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A bill to ensure Native Americans are included in the renaming of the University of California Hastings College of Law is advancing in the California Legislature.
It passed the Senate Education Committee last week.
The college is named for a land speculator who built his fortune committing atrocities against Northern California tribes.
The bill (AB 1936) introduced by State Rep. James Ramos (D-CA) strikes the name “Hastings” from the school and creates a process for renaming.
Rep. Ramos says having Native people rename the college is restorative justice for Yuki people and the Round Valley Indian Tribes whose ancestors were killed by Serranus Hastings.
The California Legislature named the school in state statute in 1878 and because of the legislative action a state statute is now required to rename the campus.
In 2021, the college board approved changing the school’s name and has since been in discussion with tribes.
The bill passed the education committee with a 6-0 bipartisan vote.
It now heads to the Senate Appropriations Committee.
Members of the Native community in Lawrence, KS gathered last week to amplify their voices on the topic of abortion.
The panel titled “Indigenous Voices and Abortion Justice” explored the historical context of abortion bans and the possible impacts to the Native community with the recent U.S. Supreme Court decision overturning Roe v. Wade.
State Rep. Christina Haswood (D-KS) was among panelists expressing frustration. She says Native women already lack access to abortion health care pointing to a provision barring the use of federal funds to pay for abortion.
“With the Hyde Amendment, we’ve always never had abortion care as accessible as maybe some other folks. It’s really concerning for the Native population because we depend on Indian Health Services, especially when we’re getting out of Kansas into rural areas as well, one to two hours for health care services, and we have the highest rates of mortality, morbidity for maternal and pregnancy related complications.”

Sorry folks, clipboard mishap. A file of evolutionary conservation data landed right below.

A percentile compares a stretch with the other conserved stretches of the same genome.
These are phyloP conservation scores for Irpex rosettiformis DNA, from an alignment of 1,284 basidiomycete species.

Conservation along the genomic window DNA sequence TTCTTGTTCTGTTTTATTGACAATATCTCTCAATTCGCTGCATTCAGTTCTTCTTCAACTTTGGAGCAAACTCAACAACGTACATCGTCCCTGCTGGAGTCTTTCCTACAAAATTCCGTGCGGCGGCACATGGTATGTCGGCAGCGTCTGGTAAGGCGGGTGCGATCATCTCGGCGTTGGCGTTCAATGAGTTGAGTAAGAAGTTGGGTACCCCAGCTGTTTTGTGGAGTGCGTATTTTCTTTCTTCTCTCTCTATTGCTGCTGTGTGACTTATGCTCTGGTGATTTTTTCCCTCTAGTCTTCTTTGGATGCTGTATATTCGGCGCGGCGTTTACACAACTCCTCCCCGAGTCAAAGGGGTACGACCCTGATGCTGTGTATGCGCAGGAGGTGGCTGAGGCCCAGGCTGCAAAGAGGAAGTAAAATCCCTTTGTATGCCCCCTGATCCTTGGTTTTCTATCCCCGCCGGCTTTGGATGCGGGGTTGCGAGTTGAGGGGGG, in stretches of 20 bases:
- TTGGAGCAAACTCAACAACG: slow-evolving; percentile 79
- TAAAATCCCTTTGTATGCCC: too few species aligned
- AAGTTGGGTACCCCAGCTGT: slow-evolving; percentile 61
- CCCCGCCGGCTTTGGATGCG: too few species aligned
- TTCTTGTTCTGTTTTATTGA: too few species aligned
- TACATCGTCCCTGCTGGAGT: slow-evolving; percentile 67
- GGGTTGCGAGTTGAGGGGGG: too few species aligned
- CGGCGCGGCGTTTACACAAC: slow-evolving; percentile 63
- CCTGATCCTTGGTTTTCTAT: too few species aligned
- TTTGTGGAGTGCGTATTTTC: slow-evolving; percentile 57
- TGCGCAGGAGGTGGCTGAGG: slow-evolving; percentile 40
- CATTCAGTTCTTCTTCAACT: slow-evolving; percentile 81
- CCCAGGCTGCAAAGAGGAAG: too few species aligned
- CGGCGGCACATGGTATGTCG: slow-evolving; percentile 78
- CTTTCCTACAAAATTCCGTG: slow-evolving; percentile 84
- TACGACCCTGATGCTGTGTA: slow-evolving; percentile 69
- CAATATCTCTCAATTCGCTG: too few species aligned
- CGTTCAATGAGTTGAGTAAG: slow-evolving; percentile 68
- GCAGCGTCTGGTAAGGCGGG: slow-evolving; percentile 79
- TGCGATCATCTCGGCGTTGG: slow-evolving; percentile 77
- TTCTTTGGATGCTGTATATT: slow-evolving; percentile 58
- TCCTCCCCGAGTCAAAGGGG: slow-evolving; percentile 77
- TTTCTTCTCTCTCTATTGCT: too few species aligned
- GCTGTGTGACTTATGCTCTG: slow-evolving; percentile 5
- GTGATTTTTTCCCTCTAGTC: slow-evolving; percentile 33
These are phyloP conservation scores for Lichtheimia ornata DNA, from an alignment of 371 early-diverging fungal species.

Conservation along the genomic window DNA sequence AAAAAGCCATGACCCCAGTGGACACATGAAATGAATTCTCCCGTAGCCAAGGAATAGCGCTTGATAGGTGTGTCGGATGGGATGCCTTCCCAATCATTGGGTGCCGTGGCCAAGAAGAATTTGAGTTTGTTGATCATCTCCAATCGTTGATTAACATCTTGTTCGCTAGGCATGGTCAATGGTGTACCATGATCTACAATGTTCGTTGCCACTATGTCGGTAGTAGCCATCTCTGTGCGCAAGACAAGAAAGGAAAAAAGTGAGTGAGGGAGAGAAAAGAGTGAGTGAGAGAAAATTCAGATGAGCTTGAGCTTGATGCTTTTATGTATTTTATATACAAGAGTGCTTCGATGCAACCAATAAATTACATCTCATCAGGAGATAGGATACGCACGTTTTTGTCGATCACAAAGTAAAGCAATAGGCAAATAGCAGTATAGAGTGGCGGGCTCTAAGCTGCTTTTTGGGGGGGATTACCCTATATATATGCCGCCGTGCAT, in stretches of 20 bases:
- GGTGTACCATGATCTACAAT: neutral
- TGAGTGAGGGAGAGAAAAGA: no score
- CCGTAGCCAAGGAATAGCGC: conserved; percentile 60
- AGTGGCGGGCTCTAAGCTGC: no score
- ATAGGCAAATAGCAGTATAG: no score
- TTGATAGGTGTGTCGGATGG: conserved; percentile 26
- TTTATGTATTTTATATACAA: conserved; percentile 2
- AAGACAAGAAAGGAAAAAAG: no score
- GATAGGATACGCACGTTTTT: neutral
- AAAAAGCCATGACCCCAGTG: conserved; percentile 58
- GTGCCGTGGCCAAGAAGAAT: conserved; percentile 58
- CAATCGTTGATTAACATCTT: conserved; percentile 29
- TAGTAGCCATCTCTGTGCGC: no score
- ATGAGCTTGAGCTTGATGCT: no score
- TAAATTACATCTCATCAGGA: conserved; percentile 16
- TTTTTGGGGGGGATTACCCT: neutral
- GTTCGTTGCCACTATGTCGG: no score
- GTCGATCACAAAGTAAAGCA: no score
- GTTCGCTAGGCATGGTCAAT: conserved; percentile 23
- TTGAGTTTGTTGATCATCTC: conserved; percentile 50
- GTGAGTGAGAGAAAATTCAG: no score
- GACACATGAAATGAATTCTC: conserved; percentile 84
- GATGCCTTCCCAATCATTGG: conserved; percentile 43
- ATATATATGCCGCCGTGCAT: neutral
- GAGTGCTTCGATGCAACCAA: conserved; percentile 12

Rep. Haswood says adding to the recent high court ruling is an upcoming vote on abortion policy in Kansas.
During the August primary, voters will decide whether to amend the state constitution to remove the right to abortion.
Rep. Haswood says she’s frustrated as a politician and a Native woman seeing Indigenous voices not really being heard at the state and national level.
“Thinking of my own health and if it were to come to that, would I die giving birth? It’s kind of a scary thought. Just how valuable the choice was and how the choice for me growing up has been so empowering.”
Rep. Haswood says she’s working with her team to organize this summer ahead of the August 2nd primary election.
Meanwhile, last week’s panel discussion included members of the Indigenous Community Center, which plans to host a second event to further the discussion on abortion from Indigenous perspectives.
The U.S. Department of Justice has opened the application period for federally recognized tribes to take part in the Tribal Access Program for National Crime Information.
It allows tribes to access and exchange data with national crime information databases.
Justice Department officials say it’s a tool for tribal police, governments and courts to investigate crimes, keep communities safe, and hold offenders accountable.
The program provides training, software, workstations to process fingerprints, take mugshots, and submit information to the FBI.
There are currently more than 100 tribes participating in the program.
This round of applications opened July 1st and closes at the end of August.
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